What’s Your Legacy?


September 21, 2009

Do you ever think about the legacy you will leave when you are no longer with your company? 

With unemployment near double-digits in many states, some employees are being forced to leave their companies because of the recession.  While many employees leave of their own free will, others do not.  Regardless, each employee leaves a legacy behind.

 According to the Bureau of Labor Statistics, “The length of time a worker remains with the same employer increases with the age at which the worker began the job.  Of the jobs that workers began when they were ages 18 to 22, 72% of those jobs ended in less than a year and 94 % ended in fewer than 5 years.  Among jobs started by workers when they were ages 38 to 42, 31 % ended in less than a year and 65 % ended in fewer than 5 years.”

What is the mark you want to leave?  Are you building a legacy you can be proud of?  I’d love to hear your thoughts.


  • Trish, as usual a great post.

    This is actually a valuable technique to use in preparing for interviews. It’s a great “sell” to be able to not only explain what you did at previous employers, but to affirmatively state what you did to make them better and leave the company in better shape before your departure.

  • I’ve never really been comfortable with the concept of creating a legacy. I’ve seen them become these ‘things’ which are difficult to manage, change and/or eliminate – because no one wants to alter someone else’s legacy.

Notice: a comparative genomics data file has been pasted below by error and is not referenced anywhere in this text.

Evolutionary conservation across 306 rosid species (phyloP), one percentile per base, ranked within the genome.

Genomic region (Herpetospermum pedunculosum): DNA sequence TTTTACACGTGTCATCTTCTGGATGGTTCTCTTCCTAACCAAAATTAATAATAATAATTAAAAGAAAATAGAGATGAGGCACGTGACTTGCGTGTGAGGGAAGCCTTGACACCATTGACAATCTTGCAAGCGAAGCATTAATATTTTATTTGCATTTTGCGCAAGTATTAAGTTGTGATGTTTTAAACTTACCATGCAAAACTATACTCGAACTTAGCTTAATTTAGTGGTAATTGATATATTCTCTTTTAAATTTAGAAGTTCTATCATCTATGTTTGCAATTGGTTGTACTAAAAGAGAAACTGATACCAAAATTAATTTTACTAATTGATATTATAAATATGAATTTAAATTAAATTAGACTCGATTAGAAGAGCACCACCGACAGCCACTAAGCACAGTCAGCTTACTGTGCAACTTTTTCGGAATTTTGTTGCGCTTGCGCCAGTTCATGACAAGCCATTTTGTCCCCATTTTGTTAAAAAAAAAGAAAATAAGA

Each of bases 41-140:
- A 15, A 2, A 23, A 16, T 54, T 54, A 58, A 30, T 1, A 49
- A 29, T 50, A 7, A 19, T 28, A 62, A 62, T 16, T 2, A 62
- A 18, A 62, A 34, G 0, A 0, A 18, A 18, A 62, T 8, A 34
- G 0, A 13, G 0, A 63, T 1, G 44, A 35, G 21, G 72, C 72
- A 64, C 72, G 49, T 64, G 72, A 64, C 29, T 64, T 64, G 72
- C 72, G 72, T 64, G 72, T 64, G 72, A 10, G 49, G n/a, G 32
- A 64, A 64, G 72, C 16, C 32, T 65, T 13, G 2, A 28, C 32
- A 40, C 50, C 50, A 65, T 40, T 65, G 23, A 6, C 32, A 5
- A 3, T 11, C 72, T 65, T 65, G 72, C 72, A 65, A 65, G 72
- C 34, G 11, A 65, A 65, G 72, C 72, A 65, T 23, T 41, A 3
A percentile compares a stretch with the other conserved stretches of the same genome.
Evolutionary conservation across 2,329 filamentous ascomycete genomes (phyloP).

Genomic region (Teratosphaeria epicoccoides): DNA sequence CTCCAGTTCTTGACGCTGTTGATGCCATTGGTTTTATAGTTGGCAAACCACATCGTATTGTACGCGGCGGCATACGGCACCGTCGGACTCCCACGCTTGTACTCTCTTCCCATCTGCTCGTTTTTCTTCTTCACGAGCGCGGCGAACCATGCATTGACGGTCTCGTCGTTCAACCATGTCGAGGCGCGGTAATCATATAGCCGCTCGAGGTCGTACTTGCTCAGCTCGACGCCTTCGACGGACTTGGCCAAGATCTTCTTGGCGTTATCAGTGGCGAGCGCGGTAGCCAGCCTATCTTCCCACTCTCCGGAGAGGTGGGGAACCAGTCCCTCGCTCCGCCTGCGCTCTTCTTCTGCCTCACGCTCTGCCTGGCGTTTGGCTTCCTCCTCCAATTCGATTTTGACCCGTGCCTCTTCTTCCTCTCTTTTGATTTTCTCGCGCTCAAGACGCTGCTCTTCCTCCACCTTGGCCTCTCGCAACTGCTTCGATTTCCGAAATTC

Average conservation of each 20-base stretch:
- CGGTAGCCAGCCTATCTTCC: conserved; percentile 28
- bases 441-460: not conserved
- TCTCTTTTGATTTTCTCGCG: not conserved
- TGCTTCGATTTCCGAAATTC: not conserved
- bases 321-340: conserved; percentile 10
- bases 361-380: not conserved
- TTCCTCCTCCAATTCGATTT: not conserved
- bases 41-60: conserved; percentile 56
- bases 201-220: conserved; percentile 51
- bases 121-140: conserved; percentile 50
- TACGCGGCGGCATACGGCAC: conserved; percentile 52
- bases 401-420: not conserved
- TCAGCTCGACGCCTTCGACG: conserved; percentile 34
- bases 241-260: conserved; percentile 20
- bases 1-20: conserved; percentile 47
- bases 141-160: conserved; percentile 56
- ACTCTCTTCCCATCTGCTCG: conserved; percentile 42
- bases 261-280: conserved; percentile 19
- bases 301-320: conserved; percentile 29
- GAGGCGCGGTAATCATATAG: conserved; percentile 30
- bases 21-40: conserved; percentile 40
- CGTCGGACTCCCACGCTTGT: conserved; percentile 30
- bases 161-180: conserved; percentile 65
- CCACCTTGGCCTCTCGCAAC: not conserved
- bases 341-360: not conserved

It’s probably just semantics but I prefer to look at it as reputation…what kind of reputation do you want people to have of you when you leave.

    For me it’s always been the same. That I did good work and acted in the best interest of the company.

  • I recently told a group that I was working with on and organization design issue – I’ll probably outlive everything I’ve done. I think the only legacy is in the way you work – far more than in what you’ve gotten done. Were you collaborative and inclusive? Did you mentor well?
    There are a few projects in my career that I look back on with some pride, but we are already 3-4 leadership generations past that.
    I like the idea, and I really think more in terms of “how” than “what”.
    I’m not sure if that is best for a career, but it has worked OK for me.

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About Trish

A former HR executive and HCM product leader with over 20 years of experience.


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